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September 13, 2013
One of the strengths of the NC State defense so far has been the Wolfpack line, and the big tackles in the middle have shined particularly bright in the season's first two games. The foursome in the middle have combined for 21 tackles, eight tackles for loss, three sacks, one forced fumble and a fumble recovery.
Redshirt junior Thomas Teal is the grizzled veteran of the group and paces the Pack with three tackles for loss, while he leads all linemen with seven tackles, in addition to his sack, which came against Richmond. In 21 career games, including 16 starts, he has totaled 55 tackles, 15 tackles for loss, 4.5 sacks and 14 quarterback pressures.
"We've got a lot of depth right now," he said. "We've just got a lot of guys who are eager to play. They all worked hard during the winter to get to a point where we could play a lot of people. We're all just hungry to make plays."
The defensive front paved the way for a stellar second half performance against the Spiders, and the line tallied a trio of sacks against a front that allowed just five last year and returned the majority of their starters. It was a drastic change from the first half when the visiting team racked up 218 yards of passing and the Pack was flagged for several personal fouls against the quarterback.
"We were getting to the quarterback a number of times [in the first half], but we were getting too high and making dumb mistakes," Teal noted. "In the second half, we came out and played smarter. We stayed away from the quarterback's head and stuff like that.
"We did a good job during the week of understanding their blocking schemes and slide protections; that enabled us to key on it and make plays in the backfield."
NCSU is on a bye this week, but a huge challenge awaits next Thursday, when the high-powered Clemson passing attack comes to Raleigh for a nationally televised game. The team has already started to prepare for its next tilt, and Teal, a South Carolina native, knows the defensive line's performance will be huge once again.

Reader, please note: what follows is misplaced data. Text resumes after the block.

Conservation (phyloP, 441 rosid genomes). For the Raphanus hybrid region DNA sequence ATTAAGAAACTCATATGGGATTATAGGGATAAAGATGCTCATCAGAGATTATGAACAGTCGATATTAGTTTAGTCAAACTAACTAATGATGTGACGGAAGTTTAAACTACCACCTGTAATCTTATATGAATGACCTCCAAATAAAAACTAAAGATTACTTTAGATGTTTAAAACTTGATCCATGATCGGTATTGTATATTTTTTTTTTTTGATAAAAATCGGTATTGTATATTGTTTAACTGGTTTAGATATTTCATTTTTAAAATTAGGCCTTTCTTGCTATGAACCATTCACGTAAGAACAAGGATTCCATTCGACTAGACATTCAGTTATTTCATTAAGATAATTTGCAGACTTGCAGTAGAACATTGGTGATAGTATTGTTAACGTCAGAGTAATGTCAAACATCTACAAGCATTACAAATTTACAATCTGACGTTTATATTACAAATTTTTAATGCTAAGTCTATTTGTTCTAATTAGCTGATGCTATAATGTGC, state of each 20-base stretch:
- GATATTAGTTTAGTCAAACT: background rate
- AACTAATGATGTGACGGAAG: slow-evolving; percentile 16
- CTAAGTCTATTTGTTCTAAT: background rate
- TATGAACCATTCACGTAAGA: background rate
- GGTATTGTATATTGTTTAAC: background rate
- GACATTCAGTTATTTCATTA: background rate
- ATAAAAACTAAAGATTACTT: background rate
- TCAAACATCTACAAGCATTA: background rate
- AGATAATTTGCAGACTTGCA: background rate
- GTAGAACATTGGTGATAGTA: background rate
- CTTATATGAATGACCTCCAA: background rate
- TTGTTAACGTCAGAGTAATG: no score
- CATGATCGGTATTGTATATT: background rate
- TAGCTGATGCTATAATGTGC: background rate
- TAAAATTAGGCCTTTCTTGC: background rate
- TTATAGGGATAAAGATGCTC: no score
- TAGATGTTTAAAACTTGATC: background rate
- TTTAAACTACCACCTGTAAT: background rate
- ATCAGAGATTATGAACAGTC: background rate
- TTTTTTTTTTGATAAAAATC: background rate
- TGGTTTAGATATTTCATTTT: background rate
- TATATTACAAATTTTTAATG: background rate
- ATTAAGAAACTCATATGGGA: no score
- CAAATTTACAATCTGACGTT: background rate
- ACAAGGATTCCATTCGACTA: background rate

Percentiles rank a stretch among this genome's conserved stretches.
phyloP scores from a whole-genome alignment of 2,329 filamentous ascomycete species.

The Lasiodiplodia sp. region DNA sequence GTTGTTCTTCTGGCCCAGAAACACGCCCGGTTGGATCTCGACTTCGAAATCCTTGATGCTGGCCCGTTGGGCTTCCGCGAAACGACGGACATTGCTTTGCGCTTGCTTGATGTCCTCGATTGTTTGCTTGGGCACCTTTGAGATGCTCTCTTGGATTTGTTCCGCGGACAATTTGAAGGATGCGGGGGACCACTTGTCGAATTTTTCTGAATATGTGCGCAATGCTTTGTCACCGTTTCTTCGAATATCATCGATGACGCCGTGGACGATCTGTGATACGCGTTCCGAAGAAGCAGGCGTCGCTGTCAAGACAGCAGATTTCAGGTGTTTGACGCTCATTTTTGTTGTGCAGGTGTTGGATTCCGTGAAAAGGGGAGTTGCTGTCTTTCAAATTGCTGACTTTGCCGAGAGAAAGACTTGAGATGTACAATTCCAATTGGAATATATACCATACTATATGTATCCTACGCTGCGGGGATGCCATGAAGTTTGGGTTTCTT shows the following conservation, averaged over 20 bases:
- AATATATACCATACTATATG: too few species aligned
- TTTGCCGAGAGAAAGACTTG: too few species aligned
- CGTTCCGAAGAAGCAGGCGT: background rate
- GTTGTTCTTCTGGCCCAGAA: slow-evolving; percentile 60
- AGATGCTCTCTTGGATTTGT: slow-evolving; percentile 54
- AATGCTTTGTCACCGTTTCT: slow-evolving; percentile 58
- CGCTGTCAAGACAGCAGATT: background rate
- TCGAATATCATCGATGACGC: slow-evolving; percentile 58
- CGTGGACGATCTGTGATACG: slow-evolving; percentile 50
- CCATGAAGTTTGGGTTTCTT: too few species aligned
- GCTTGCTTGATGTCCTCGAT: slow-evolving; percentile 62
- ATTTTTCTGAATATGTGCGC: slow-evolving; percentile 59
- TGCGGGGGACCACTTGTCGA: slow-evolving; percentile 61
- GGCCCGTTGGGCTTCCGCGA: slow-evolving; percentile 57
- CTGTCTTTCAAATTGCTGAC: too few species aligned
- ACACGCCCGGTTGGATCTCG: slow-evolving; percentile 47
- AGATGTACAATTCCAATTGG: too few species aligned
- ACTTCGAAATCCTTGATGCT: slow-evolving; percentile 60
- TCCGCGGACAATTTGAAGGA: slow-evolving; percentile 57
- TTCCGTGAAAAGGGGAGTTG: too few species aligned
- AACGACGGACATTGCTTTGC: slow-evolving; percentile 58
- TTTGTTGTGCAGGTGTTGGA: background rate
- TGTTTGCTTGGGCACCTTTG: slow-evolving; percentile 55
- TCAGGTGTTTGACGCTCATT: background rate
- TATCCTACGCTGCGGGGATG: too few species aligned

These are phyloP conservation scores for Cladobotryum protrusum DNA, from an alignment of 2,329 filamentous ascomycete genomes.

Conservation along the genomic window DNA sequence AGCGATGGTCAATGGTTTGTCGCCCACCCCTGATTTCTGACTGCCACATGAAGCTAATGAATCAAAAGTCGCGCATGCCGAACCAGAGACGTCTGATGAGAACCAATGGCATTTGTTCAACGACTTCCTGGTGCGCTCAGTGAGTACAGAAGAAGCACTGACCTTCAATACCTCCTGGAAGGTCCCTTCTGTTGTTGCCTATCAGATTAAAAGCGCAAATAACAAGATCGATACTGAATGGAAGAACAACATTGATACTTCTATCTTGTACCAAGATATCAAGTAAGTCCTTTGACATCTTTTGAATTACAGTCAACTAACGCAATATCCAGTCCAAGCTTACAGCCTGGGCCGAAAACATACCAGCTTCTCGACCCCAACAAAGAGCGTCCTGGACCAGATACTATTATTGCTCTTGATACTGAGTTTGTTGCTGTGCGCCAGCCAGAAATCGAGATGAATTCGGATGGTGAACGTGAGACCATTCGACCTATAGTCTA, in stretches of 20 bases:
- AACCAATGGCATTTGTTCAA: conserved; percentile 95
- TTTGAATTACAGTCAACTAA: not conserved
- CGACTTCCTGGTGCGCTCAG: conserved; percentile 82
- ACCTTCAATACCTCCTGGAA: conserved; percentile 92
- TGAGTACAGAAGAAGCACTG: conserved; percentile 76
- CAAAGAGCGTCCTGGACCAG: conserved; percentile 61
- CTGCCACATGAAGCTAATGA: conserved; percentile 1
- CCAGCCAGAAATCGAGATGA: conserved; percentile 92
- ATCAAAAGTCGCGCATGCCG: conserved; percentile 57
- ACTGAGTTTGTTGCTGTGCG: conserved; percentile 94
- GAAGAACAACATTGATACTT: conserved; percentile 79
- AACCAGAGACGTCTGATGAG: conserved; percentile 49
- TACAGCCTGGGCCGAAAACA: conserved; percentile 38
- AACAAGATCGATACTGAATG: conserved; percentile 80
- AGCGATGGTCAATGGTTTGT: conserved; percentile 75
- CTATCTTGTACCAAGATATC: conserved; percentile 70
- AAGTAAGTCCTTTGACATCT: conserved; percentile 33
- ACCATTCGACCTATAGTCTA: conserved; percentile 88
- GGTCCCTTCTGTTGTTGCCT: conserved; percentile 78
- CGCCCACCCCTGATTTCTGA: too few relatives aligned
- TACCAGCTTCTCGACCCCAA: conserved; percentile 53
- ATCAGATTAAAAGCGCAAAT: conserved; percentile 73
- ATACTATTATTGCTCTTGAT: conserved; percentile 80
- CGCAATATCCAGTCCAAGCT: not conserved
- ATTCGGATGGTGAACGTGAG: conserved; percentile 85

"[The bye] definitely helps us to prepare for a team like Clemson," he said. "They're very good at what they do. They've got a lot of shifts and motions; the extra week will give us time to zone in on our keys.
"The key is going to be to get pressure. It all starts with pressure and we have to contain their quarterback because he's a pretty good player."
In addition to the front applying pressure against Clemson, Teal noted the defense must also get away from the mental mistakes that plagued the unit in the first half of that Richmond game.
"The biggest thing is to be in our spots, be where we need to be as a defense with everybody keying in on their reads and stuff," he said. "We can't beat ourselves with stupid penalties."
One of the biggest challenges about facing the Tigers is the pace that the offense runs at. Luckily, the NCSU offense runs at a similar high-octane speed now and the defense got used to playing against that style of attack during training camp. The Pack defensive line is also deep, which should keep players fresh next Thursday.
"It's a great advantage to have against good, no-huddle teams of that caliber," Teal noted. "Just to be able to rotate defensive linemen keeps the body fresh and I believe it's pretty even [between the first and second-team lines]. We've got a lot of guys and each guys is good at what he does in a similar way."
As the defensive linemen left the practice field on Thursday, one of the tackles, redshirt sophomore Carlos Gray, was walking off the field with what looked like a championship wrestling belt slung over his shoulder. Teal explained what the belt meant and noted that he's looking forward to his next opportunity to claim it as his own.
"We have this new thing that is a get-off competition to see who can get off the ball the fastest," he said. "[Gray] won it today, it's once a week and he gets to keep the belt the whole week. He [brings it to practice every day] to show it off, but we'll have our chance next week to get it from him.
"It's a fun competition. It creates camaraderie between all of us. We try to compete against each other every day to get better."
N.C. State NEWS